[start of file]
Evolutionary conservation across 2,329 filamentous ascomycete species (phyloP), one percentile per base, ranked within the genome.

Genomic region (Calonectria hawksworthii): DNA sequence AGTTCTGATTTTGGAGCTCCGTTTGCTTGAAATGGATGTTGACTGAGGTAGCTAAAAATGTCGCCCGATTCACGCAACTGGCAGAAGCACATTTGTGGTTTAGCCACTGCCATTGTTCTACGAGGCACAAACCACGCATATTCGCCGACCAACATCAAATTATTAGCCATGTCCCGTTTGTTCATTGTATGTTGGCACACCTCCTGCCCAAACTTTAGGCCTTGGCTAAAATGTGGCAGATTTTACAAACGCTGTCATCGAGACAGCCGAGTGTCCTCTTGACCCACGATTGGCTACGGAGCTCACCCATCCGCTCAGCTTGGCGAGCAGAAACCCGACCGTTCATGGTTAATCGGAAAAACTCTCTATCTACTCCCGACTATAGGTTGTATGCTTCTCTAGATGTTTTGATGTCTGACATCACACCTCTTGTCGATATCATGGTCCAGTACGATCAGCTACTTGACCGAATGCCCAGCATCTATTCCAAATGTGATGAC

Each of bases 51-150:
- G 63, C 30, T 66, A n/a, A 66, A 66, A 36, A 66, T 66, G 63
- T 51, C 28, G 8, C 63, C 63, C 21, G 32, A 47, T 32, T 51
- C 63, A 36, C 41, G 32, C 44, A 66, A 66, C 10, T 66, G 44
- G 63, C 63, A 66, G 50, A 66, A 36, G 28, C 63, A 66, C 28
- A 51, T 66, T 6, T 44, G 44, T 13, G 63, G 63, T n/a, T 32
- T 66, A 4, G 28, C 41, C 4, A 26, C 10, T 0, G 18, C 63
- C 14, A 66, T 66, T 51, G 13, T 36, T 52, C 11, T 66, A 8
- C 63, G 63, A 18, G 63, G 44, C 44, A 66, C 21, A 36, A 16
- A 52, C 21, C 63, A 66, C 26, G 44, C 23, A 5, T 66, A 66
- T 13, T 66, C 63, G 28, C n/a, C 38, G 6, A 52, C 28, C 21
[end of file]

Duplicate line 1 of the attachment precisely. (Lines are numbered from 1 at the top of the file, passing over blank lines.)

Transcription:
Evolutionary conservation across 2,329 filamentous ascomycete species (phyloP), one percentile per base, ranked within the genome.